In 1961, in the Lombard capital, Milan, A. Bertolo and other young anarchists, together with Èliane Vincileoni and Giovanni Corradini, had established the Libertarian Youth Group, which subsequently became known as Libertarian Youth. Soon after, Bertolo and others, among whom the anarchists Aimone Fornaciari, Luigi Gerli and Gianfranco Pedron, all in their early twenties, rose to prominence in the news reports for their kidnapping without bloodshed of the Spanish vice consul Isu Elías, accomplished in the space of a few days with the objective of raising public awareness of the merciless repression by Franco’s regime of three militants who were part of the Federación ibérica de juventudes libertarias (FIJL). The trial against the kidnappers was held in Varese in November 1962 and rapidly became a denunciation of the regime, to the extent that those involved were given a light sentence and soon were free again. The thinking formulated within this group of young Milanese anarchists gave momentum to the publication of three issues of the periodical «Materialismo e libertà», which was opposed to the still widespread sentimental and idealistic view of anarchism. After a couple of years on the premises of the Sacco and Vanzetti Circle in Viale Murillo, at the end of 1967 a space in Piazzale Lugano, in the working class neighbourhood of Bovisa, became the new headquarters of Libertarian Youth and of the city’s other anarchists. Among these were a few elderly militants that Bertolo recalls seeing immersed in the Sunday reading of the anarchist press and reminiscing over old times. This new space, inaugurated on May 1st 1968, took the name of the nearby Ghisolfa bridge (Ponte della Ghisolfa), «so as not to give it the name of one of our saints or martyrs». Pinelli, who in Milanese anarchist circles was the youngest of the senior group and subsequently the oldest in the junior group, was among the main protagonists of this phase, together with Bertolo, Fausta Bizzozero, Umberto Del Grande, Luciano Lanza, Cesare Vurchio and others in the Bandiera Nera group.
Soon after, in order to contain the «two red years» of 1968-1969, the era of «state massacres» began, with the support of fascist elements: a historical fact which still has not received proper attention in the courts of law. On 25 April 1969, in Milan, two terrorist attacks were made on the Central Station and on the Trade Fair, and on 12 December in that same year a bomb exploded in the National Agricultural Bank in Piazza Fontana, Milan, causing sixteen deaths and dozens of injuries. Another unexploded bombing device was recovered at the Italian Commercial Bank, and three others exploded in Rome, causing injuries but no victims. The investigations and media campaign seemed to focus solely on criminalization of leftwing extremism and particularly on the anarchist movement; Valpreda, an innocent man, was arrested and charged with perpetrating the massacre and Pinelli, also innocent, was detained at the police station as were many other anarchists.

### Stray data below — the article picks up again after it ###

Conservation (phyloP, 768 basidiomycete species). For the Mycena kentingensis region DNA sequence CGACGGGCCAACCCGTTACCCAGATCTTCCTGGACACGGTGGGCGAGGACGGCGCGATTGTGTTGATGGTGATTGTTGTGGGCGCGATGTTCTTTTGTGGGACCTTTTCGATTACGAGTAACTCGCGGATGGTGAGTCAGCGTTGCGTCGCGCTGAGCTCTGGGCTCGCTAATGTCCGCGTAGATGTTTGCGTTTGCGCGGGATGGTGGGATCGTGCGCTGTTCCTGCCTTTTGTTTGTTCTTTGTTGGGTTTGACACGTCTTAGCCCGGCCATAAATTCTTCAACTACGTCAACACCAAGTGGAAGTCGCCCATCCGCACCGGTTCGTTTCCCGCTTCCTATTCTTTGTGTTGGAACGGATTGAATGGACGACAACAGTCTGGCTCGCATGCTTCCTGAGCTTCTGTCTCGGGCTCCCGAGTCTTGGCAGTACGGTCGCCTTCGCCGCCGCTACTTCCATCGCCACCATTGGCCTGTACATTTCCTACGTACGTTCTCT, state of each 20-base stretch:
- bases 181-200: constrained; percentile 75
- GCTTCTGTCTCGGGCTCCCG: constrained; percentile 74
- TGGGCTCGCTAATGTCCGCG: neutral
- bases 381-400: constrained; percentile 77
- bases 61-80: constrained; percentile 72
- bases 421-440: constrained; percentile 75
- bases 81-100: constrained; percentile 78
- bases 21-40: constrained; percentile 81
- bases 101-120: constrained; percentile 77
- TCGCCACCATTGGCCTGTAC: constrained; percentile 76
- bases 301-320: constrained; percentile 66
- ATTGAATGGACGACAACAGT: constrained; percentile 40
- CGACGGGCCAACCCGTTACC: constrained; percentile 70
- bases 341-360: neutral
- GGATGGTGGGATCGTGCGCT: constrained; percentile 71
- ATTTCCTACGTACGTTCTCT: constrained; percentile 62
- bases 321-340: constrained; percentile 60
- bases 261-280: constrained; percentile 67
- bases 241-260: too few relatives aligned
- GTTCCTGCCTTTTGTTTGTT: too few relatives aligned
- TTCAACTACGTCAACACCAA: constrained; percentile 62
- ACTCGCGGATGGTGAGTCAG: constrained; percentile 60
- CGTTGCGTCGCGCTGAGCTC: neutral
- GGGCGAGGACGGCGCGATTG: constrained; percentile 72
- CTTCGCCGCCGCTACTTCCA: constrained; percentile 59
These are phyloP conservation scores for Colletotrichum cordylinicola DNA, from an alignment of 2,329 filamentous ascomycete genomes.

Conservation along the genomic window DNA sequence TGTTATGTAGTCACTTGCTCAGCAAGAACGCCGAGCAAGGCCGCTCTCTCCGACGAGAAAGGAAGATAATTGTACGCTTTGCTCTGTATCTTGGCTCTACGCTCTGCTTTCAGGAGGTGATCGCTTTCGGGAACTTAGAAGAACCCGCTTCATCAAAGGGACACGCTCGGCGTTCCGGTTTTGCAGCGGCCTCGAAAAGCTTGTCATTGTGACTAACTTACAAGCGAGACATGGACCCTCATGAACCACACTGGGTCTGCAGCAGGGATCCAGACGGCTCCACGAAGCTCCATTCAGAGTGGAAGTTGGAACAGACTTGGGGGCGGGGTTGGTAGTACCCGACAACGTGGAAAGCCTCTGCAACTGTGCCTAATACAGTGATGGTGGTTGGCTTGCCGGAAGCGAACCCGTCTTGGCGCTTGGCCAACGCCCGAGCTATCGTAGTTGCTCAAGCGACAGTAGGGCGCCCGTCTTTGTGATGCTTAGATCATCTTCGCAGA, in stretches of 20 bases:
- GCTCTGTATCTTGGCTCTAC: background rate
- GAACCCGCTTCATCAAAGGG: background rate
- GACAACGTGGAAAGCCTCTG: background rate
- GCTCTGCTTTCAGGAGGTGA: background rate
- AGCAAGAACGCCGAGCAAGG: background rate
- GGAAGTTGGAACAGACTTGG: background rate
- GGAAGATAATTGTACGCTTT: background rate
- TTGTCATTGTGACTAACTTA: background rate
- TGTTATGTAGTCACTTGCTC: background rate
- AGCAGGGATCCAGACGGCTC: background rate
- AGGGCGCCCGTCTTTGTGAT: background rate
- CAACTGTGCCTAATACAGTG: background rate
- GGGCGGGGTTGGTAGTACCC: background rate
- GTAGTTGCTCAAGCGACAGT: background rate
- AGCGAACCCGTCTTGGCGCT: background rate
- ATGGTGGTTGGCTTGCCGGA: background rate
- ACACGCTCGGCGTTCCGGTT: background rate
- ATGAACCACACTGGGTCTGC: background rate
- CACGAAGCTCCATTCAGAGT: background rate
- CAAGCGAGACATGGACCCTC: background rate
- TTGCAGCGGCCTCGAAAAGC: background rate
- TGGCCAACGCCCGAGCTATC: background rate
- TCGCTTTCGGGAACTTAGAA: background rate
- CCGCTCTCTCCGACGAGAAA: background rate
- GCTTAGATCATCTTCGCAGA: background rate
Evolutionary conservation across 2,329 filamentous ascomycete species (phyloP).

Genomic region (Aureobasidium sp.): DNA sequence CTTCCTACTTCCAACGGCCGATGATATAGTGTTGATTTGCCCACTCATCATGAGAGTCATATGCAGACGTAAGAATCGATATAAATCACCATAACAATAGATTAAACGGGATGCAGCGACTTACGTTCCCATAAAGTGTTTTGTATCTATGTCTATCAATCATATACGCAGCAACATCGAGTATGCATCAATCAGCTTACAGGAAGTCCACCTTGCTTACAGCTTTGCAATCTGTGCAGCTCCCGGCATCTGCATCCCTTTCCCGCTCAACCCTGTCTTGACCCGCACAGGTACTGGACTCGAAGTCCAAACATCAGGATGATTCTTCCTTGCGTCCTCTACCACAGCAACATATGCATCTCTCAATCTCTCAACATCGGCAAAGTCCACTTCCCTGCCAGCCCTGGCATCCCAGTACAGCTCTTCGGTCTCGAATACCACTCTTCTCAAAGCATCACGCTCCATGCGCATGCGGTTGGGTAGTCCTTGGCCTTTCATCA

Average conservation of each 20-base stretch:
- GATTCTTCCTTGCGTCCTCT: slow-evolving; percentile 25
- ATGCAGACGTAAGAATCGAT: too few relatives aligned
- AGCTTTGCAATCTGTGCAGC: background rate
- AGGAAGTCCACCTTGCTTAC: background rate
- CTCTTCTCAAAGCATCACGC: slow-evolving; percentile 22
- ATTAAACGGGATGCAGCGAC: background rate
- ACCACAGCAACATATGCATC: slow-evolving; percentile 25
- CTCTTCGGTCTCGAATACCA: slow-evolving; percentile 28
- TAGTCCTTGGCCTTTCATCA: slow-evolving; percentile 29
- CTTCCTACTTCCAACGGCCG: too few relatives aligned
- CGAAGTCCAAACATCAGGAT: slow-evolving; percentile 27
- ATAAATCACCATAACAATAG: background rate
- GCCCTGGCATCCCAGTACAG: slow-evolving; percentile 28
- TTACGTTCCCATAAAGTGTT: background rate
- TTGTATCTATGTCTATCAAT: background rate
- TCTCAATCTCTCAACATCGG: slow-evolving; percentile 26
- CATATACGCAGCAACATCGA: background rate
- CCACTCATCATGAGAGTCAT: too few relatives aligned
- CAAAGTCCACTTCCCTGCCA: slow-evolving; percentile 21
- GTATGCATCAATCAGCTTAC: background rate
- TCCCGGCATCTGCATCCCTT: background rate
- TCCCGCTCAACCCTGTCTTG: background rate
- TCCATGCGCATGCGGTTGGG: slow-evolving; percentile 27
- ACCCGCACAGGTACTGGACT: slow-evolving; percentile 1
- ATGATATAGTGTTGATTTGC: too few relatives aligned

On the night between 15 and 16 December 1969, his body flew out of a window of the offices of the political division, headed by police commissioner Luigi Calabresi, and crashed to the ground in the courtyard. The slogan «Valpreda is innocent, Pinelli was murdered, this is a state massacre» resounded with the outrage of an ever-growing movement of protest and counter-information.
The Milanese group, that a few years later would set up the Center for Libertarian Studies in Pinelli’s memory, established the publishing cooperative «A» in 1971 (officially under this name only from 1977). The first achievement of this publishing project was the monthly magazine «A», which to this day remains the most popular publication of the Italian anarchist movement. Its founding members and main contributors were Amedeo Bertolo, Fausta Bizzozero, Rossella Di Leo, Paolo Finzi and Luciano Lanza. Roberto Ambrosoli and Giampietro Berti participated as permanent contributors and Marcello Baraghini was nominated managing editor for the first year of publication.